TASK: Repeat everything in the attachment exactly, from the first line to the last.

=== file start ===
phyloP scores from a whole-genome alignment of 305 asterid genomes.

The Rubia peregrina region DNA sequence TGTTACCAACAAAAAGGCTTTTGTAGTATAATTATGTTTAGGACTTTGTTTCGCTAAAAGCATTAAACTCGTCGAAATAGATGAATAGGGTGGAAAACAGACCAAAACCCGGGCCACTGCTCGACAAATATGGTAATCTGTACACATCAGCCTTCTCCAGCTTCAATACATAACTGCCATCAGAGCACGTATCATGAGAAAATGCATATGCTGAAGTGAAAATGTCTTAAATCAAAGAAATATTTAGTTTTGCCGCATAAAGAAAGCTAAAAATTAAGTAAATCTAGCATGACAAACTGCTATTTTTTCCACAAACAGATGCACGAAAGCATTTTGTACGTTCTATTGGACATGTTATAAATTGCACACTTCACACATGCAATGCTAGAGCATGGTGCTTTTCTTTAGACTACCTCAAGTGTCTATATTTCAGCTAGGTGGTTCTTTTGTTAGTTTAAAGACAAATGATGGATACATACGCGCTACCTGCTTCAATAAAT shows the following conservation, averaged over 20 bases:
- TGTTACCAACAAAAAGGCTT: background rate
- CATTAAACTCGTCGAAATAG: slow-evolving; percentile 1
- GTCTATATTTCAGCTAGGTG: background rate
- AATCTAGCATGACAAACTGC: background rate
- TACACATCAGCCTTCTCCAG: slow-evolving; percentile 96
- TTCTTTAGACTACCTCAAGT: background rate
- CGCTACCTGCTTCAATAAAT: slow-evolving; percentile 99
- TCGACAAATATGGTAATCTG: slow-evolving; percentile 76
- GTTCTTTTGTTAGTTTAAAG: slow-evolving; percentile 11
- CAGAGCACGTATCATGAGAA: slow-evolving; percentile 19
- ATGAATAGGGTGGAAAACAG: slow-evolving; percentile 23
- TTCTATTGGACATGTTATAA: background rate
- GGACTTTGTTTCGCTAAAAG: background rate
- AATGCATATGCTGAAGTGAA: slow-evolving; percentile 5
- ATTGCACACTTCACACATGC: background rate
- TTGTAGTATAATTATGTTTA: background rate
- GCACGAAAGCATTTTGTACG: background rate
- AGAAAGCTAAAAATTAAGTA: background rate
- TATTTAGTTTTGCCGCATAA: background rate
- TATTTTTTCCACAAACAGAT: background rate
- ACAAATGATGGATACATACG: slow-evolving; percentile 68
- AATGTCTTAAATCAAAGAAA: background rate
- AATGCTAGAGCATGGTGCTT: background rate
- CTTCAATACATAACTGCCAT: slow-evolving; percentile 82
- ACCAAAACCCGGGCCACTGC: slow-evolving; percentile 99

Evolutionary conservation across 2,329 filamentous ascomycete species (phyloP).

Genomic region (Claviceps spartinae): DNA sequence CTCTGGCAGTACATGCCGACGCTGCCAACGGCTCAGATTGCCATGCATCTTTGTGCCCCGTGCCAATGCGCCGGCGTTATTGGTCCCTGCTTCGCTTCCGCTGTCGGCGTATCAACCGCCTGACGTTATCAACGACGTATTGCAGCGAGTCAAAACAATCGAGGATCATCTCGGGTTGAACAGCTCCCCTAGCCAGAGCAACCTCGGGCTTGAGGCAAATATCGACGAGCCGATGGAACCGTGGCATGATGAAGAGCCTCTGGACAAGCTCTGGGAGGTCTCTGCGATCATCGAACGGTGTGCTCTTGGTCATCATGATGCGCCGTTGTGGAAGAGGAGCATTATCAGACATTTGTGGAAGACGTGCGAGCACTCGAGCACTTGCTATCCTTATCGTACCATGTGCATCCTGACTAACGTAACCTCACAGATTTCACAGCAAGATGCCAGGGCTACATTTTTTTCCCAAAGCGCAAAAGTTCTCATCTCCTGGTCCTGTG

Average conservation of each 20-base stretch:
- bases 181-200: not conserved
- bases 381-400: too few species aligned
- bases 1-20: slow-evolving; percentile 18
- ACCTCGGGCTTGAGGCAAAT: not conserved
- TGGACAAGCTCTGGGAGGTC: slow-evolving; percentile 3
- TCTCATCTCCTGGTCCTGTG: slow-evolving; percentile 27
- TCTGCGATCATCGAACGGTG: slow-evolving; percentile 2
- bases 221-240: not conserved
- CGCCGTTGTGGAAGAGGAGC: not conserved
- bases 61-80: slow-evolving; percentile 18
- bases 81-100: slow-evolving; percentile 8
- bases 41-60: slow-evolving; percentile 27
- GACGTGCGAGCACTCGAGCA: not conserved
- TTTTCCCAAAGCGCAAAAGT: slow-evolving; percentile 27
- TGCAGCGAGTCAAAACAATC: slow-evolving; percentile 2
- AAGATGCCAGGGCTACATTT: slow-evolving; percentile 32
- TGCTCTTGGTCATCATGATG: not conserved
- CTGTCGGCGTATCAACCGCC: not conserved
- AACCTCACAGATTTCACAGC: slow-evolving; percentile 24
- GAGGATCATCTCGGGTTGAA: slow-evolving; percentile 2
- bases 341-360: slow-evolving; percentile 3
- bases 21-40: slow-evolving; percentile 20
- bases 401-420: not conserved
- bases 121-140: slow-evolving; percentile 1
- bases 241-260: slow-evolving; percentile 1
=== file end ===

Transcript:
phyloP scores from a whole-genome alignment of 305 asterid genomes.

The Rubia peregrina region DNA sequence TGTTACCAACAAAAAGGCTTTTGTAGTATAATTATGTTTAGGACTTTGTTTCGCTAAAAGCATTAAACTCGTCGAAATAGATGAATAGGGTGGAAAACAGACCAAAACCCGGGCCACTGCTCGACAAATATGGTAATCTGTACACATCAGCCTTCTCCAGCTTCAATACATAACTGCCATCAGAGCACGTATCATGAGAAAATGCATATGCTGAAGTGAAAATGTCTTAAATCAAAGAAATATTTAGTTTTGCCGCATAAAGAAAGCTAAAAATTAAGTAAATCTAGCATGACAAACTGCTATTTTTTCCACAAACAGATGCACGAAAGCATTTTGTACGTTCTATTGGACATGTTATAAATTGCACACTTCACACATGCAATGCTAGAGCATGGTGCTTTTCTTTAGACTACCTCAAGTGTCTATATTTCAGCTAGGTGGTTCTTTTGTTAGTTTAAAGACAAATGATGGATACATACGCGCTACCTGCTTCAATAAAT shows the following conservation, averaged over 20 bases:
- TGTTACCAACAAAAAGGCTT: background rate
- CATTAAACTCGTCGAAATAG: slow-evolving; percentile 1
- GTCTATATTTCAGCTAGGTG: background rate
- AATCTAGCATGACAAACTGC: background rate
- TACACATCAGCCTTCTCCAG: slow-evolving; percentile 96
- TTCTTTAGACTACCTCAAGT: background rate
- CGCTACCTGCTTCAATAAAT: slow-evolving; percentile 99
- TCGACAAATATGGTAATCTG: slow-evolving; percentile 76
- GTTCTTTTGTTAGTTTAAAG: slow-evolving; percentile 11
- CAGAGCACGTATCATGAGAA: slow-evolving; percentile 19
- ATGAATAGGGTGGAAAACAG: slow-evolving; percentile 23
- TTCTATTGGACATGTTATAA: background rate
- GGACTTTGTTTCGCTAAAAG: background rate
- AATGCATATGCTGAAGTGAA: slow-evolving; percentile 5
- ATTGCACACTTCACACATGC: background rate
- TTGTAGTATAATTATGTTTA: background rate
- GCACGAAAGCATTTTGTACG: background rate
- AGAAAGCTAAAAATTAAGTA: background rate
- TATTTAGTTTTGCCGCATAA: background rate
- TATTTTTTCCACAAACAGAT: background rate
- ACAAATGATGGATACATACG: slow-evolving; percentile 68
- AATGTCTTAAATCAAAGAAA: background rate
- AATGCTAGAGCATGGTGCTT: background rate
- CTTCAATACATAACTGCCAT: slow-evolving; percentile 82
- ACCAAAACCCGGGCCACTGC: slow-evolving; percentile 99

Evolutionary conservation across 2,329 filamentous ascomycete species (phyloP).

Genomic region (Claviceps spartinae): DNA sequence CTCTGGCAGTACATGCCGACGCTGCCAACGGCTCAGATTGCCATGCATCTTTGTGCCCCGTGCCAATGCGCCGGCGTTATTGGTCCCTGCTTCGCTTCCGCTGTCGGCGTATCAACCGCCTGACGTTATCAACGACGTATTGCAGCGAGTCAAAACAATCGAGGATCATCTCGGGTTGAACAGCTCCCCTAGCCAGAGCAACCTCGGGCTTGAGGCAAATATCGACGAGCCGATGGAACCGTGGCATGATGAAGAGCCTCTGGACAAGCTCTGGGAGGTCTCTGCGATCATCGAACGGTGTGCTCTTGGTCATCATGATGCGCCGTTGTGGAAGAGGAGCATTATCAGACATTTGTGGAAGACGTGCGAGCACTCGAGCACTTGCTATCCTTATCGTACCATGTGCATCCTGACTAACGTAACCTCACAGATTTCACAGCAAGATGCCAGGGCTACATTTTTTTCCCAAAGCGCAAAAGTTCTCATCTCCTGGTCCTGTG

Average conservation of each 20-base stretch:
- bases 181-200: not conserved
- bases 381-400: too few species aligned
- bases 1-20: slow-evolving; percentile 18
- ACCTCGGGCTTGAGGCAAAT: not conserved
- TGGACAAGCTCTGGGAGGTC: slow-evolving; percentile 3
- TCTCATCTCCTGGTCCTGTG: slow-evolving; percentile 27
- TCTGCGATCATCGAACGGTG: slow-evolving; percentile 2
- bases 221-240: not conserved
- CGCCGTTGTGGAAGAGGAGC: not conserved
- bases 61-80: slow-evolving; percentile 18
- bases 81-100: slow-evolving; percentile 8
- bases 41-60: slow-evolving; percentile 27
- GACGTGCGAGCACTCGAGCA: not conserved
- TTTTCCCAAAGCGCAAAAGT: slow-evolving; percentile 27
- TGCAGCGAGTCAAAACAATC: slow-evolving; percentile 2
- AAGATGCCAGGGCTACATTT: slow-evolving; percentile 32
- TGCTCTTGGTCATCATGATG: not conserved
- CTGTCGGCGTATCAACCGCC: not conserved
- AACCTCACAGATTTCACAGC: slow-evolving; percentile 24
- GAGGATCATCTCGGGTTGAA: slow-evolving; percentile 2
- bases 341-360: slow-evolving; percentile 3
- bases 21-40: slow-evolving; percentile 20
- bases 401-420: not conserved
- bases 121-140: slow-evolving; percentile 1
- bases 241-260: slow-evolving; percentile 1